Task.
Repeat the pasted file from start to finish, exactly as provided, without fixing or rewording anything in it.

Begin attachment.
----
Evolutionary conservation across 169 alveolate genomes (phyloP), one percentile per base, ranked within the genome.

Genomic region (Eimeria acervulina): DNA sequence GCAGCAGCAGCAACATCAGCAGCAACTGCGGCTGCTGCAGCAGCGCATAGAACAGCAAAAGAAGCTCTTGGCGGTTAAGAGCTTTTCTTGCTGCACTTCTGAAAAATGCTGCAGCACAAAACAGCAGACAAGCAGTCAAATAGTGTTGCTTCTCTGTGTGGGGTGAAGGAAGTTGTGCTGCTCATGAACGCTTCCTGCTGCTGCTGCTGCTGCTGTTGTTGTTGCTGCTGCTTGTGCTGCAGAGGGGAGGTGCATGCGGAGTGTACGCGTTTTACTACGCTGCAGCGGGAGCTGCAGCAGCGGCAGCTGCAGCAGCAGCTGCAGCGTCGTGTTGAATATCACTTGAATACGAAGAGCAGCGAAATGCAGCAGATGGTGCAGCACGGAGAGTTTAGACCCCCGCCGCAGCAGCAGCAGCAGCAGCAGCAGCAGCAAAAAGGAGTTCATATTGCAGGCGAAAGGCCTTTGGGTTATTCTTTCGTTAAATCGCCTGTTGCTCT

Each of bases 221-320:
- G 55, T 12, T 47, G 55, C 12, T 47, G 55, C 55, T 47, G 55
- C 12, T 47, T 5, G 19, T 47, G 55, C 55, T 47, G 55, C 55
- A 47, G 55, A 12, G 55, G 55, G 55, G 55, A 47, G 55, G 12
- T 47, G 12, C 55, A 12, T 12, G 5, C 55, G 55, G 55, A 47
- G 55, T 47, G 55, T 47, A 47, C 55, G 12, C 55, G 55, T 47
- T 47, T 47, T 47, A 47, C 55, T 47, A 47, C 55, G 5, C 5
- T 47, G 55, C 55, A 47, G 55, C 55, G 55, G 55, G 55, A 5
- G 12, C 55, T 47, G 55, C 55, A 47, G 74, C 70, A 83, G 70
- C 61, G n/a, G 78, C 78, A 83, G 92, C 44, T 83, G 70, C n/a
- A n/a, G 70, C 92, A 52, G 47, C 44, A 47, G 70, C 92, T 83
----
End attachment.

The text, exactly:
Evolutionary conservation across 169 alveolate genomes (phyloP), one percentile per base, ranked within the genome.

Genomic region (Eimeria acervulina): DNA sequence GCAGCAGCAGCAACATCAGCAGCAACTGCGGCTGCTGCAGCAGCGCATAGAACAGCAAAAGAAGCTCTTGGCGGTTAAGAGCTTTTCTTGCTGCACTTCTGAAAAATGCTGCAGCACAAAACAGCAGACAAGCAGTCAAATAGTGTTGCTTCTCTGTGTGGGGTGAAGGAAGTTGTGCTGCTCATGAACGCTTCCTGCTGCTGCTGCTGCTGCTGTTGTTGTTGCTGCTGCTTGTGCTGCAGAGGGGAGGTGCATGCGGAGTGTACGCGTTTTACTACGCTGCAGCGGGAGCTGCAGCAGCGGCAGCTGCAGCAGCAGCTGCAGCGTCGTGTTGAATATCACTTGAATACGAAGAGCAGCGAAATGCAGCAGATGGTGCAGCACGGAGAGTTTAGACCCCCGCCGCAGCAGCAGCAGCAGCAGCAGCAGCAGCAAAAAGGAGTTCATATTGCAGGCGAAAGGCCTTTGGGTTATTCTTTCGTTAAATCGCCTGTTGCTCT

Each of bases 221-320:
- G 55, T 12, T 47, G 55, C 12, T 47, G 55, C 55, T 47, G 55
- C 12, T 47, T 5, G 19, T 47, G 55, C 55, T 47, G 55, C 55
- A 47, G 55, A 12, G 55, G 55, G 55, G 55, A 47, G 55, G 12
- T 47, G 12, C 55, A 12, T 12, G 5, C 55, G 55, G 55, A 47
- G 55, T 47, G 55, T 47, A 47, C 55, G 12, C 55, G 55, T 47
- T 47, T 47, T 47, A 47, C 55, T 47, A 47, C 55, G 5, C 5
- T 47, G 55, C 55, A 47, G 55, C 55, G 55, G 55, G 55, A 5
- G 12, C 55, T 47, G 55, C 55, A 47, G 74, C 70, A 83, G 70
- C 61, G n/a, G 78, C 78, A 83, G 92, C 44, T 83, G 70, C n/a
- A n/a, G 70, C 92, A 52, G 47, C 44, A 47, G 70, C 92, T 83